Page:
It’s not all doom and gloom, there are some notable efforts around reproducibility happening in the community. One of my favorites is the TensorFlow Benchmarks project Toby Boyd’s leading. He’s made it his team’s mission not only to lay out exactly how to train some of the leading models from scratch with high training speed on a lot of different platforms, but also ensures that the models train to the expected accuracy. I’ve seen him sweat blood trying to get models up to that precision, since variations in any of the steps I listed above can affect the results and there’s no easy way to debug what the underlying cause is, even with help from the authors. It’s also a never-ending job, since changes in TensorFlow, in GPU drivers, or even datasets, can all hurt accuracy in subtle ways. By doing this work, Toby’s team helps us spot and fix bugs caused by changes in TensorFlow in the models they cover, and chase down issues caused by external dependencies, but it’s hard to scale beyond a comparatively small set of platforms and models.
I see two separate problems: reproducing the process and reproducing the result. Reproducing the process is why you want to use something like notebooks: it’s a proof that you (and others!) can generate the same type of model the same way multiple times. Reproducing the result is harder given the stochastic nature of ML, but if you’re following the same process, you’re at least more likely to end up close to the same result.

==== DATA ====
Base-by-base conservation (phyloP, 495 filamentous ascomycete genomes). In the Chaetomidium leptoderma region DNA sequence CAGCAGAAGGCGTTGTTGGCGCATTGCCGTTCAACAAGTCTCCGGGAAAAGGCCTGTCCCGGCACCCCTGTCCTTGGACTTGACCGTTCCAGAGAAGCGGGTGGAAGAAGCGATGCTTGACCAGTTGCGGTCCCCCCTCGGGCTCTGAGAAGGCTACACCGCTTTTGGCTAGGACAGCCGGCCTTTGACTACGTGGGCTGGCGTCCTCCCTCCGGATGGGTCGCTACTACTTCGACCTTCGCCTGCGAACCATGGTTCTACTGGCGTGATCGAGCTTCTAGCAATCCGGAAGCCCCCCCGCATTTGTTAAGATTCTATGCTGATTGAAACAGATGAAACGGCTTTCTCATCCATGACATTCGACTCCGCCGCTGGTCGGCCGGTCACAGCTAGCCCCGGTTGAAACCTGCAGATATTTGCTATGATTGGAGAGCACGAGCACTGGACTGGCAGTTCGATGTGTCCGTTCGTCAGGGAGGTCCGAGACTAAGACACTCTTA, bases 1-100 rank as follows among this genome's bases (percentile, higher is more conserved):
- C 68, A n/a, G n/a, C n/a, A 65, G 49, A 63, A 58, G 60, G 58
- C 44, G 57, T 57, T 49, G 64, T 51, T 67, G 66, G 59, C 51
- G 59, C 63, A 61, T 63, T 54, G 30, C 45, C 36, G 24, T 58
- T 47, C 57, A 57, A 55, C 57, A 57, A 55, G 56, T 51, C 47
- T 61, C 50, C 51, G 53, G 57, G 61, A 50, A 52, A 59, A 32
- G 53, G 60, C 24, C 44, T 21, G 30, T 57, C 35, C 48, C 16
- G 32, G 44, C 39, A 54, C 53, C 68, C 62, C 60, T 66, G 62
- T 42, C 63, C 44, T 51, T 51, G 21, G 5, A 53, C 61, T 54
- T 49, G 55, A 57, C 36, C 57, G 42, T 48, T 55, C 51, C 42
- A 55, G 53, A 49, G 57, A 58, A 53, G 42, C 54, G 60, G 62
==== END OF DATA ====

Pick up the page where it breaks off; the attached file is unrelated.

As you can see, the Property Type column from the #”Price Paid” query contains single letter codes describing the type of property sold in each transaction; the Property Type column from #“Property Types” contains a distinct list of the same codes and acts as a dimension table. Again there’s nothing interesting going on in this query.
The problems start when you try to join data from these two queries using a Merge and then, for each row in #”Property Types”, show the sum of the Price Paid column from #”Price Paid”.
Although baseline performance is bad, Chris shows a way of improving that performance significantly.
We called the \() on the XML element and asked it to look for all symbol elements. It returns an instance of scala.xml.NodeSeq, which represents a collection of XML nodes.
The \() method looks only for the elements that are direct descendants of the target element(i.e symbol). If we want to search through all the elements in the hierarchy starting from the target element, \\() method is used
Check it out, especially if you’re working with Spark, as you never know when a rogue XML file will head your way.
Certainly, you’d want to ensure the port for the DAC is not available to the Internet, but hopefully if you’re reading this blog you already know how silly it would be to open SQL Server to the Internet.